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Daily Market Brief

US dollar sell-off continues, equities in red

(Arnaud Masset, market analyst)

 

The greenback was under heavy selling pressure on Monday as Donald Trump takes office. The Japanese yen soared the most within the G10 complex, with USD/JPY falling more than 1% to 113.45, and remains on course to test the 112-113 key support area. This broad dollar weakness came on the back of a sharp drop in US treasury yields as the 10-year slid 3.5bps to 2.4320% this morning, while the monetary policy sensitive 2-year eased to 1.1760%, down 1.5bps. US equities will most likely follow European ones into negative territory as investors rush into bonds. The Trump rally seems to be at an end.

 

UK Supreme Court to set the rules on Brexit

(Arnaud Masset, market analyst)

 

The pound sterling started the week on solid footing and took advantage of a sell-off in the greenback as GBP/USD rallied 0.60% to 1.2450. In fact, the pound has surged more than 4% over the last seven days as Brexit fears ease on the back of Theresa May’s pacifying speech. Nevertheless, it may be just the beginning of a broader move should the UK Supreme Court validate the judgement of a High Court ruling which obstructed the so-called “royal prerogative”. On Tuesday at 9:30 GMT, the court will state whether the government has the authority to trigger Article 50 without a parliamentary approval. Even though Theresa May has already promised that MPs will have to vote on Brexit before starting the negotiation, a rejection of the government’s appeal would definitely trigger a relief rally in the pound as the government will most likely take a softer stance. With most MPs being Europhiles, they will undoubtedly try to negotiate a relationship which resembles full-EU membership as closely as possible.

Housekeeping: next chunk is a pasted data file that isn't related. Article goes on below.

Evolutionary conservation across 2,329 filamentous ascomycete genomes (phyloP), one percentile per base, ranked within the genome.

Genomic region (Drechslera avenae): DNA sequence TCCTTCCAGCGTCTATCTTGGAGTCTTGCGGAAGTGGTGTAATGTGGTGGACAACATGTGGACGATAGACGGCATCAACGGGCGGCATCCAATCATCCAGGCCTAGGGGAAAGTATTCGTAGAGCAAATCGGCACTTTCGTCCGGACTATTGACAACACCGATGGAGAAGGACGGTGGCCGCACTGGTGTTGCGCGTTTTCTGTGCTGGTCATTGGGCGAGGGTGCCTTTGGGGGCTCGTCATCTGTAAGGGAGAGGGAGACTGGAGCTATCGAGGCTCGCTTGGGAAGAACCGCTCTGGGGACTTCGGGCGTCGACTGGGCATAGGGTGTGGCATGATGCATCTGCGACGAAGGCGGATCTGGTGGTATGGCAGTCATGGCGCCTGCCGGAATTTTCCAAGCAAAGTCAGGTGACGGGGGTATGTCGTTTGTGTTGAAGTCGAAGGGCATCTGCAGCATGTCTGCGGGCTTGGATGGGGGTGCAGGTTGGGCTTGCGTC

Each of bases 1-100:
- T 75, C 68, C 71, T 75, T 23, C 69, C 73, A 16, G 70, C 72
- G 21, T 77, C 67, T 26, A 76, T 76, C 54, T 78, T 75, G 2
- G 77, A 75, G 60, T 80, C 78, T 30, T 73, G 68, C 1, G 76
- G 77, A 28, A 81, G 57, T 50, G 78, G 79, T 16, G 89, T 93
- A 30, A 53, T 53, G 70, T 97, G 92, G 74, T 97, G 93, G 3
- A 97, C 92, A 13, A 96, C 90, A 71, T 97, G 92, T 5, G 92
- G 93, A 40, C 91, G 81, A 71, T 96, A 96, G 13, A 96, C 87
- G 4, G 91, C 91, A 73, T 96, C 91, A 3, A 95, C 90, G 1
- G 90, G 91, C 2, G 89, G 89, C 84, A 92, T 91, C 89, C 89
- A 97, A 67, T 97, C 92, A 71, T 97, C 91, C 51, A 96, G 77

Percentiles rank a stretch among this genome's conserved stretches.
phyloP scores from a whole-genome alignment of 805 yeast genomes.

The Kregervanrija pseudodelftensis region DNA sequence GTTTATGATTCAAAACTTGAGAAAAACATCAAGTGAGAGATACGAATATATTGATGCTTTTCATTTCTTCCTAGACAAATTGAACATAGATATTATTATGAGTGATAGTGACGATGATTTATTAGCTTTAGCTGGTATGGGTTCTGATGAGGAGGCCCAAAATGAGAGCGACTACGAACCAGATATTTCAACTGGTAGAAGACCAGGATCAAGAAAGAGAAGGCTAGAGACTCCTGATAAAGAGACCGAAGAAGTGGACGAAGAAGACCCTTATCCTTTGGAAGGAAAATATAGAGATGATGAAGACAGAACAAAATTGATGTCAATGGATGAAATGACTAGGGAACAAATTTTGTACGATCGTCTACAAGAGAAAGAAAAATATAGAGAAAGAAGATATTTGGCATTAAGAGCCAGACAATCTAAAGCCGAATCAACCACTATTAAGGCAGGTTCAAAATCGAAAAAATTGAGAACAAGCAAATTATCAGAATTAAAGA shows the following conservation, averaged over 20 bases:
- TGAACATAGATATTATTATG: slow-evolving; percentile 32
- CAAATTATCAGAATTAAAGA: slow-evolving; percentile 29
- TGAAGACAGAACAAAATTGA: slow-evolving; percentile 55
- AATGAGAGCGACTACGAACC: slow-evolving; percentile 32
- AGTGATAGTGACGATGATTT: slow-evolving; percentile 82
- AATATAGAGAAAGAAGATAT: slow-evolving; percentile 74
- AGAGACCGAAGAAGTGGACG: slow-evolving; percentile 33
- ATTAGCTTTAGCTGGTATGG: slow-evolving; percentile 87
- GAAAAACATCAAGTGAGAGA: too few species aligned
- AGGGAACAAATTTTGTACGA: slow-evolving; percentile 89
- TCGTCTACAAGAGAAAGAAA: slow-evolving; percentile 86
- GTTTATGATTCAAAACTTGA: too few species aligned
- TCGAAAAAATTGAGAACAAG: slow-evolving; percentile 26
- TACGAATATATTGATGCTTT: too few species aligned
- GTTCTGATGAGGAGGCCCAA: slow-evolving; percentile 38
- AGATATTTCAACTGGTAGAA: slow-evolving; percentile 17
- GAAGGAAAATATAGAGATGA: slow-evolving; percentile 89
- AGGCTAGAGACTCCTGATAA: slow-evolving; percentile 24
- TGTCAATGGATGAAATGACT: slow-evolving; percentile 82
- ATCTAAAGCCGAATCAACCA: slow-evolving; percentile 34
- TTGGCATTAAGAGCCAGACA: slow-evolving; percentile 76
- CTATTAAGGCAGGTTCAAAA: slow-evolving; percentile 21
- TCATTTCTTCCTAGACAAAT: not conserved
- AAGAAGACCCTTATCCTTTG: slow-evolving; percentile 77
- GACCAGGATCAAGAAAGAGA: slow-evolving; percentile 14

French Election: Valls set to lose Socialist Candidacy to Hamon 

(Yann Quelenn, market analyst)

 

Yesterday, in the first round of the Socialist primary, Benoit Hamon beat Manuel Valls, 35% vs 31%, despite Valls being tipped as favourite in the polls. Next Sunday’s second round will see the winner represent the Socialist Party in the French Presidential Election. It is worth noting that only 1.5 million person voted in the Left primary, while over 4 million people participated in the first round of the Right primary last November.

 

The results of the left primary will remain a curiosity and following Francois Hollande, we should not expect his successor to come from the left end of the political spectrum. The French election is likely to become a two-way race between Francois Fillon and Marine Le Pen. Emmanuel Macron, despite being widely supported by the mainstream media, has a very liberal political position, which people will likely reject as has been the case several times in the last year last year (Brexit, Italian election).

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Monday, 23 Jan, 2017 / 10:35

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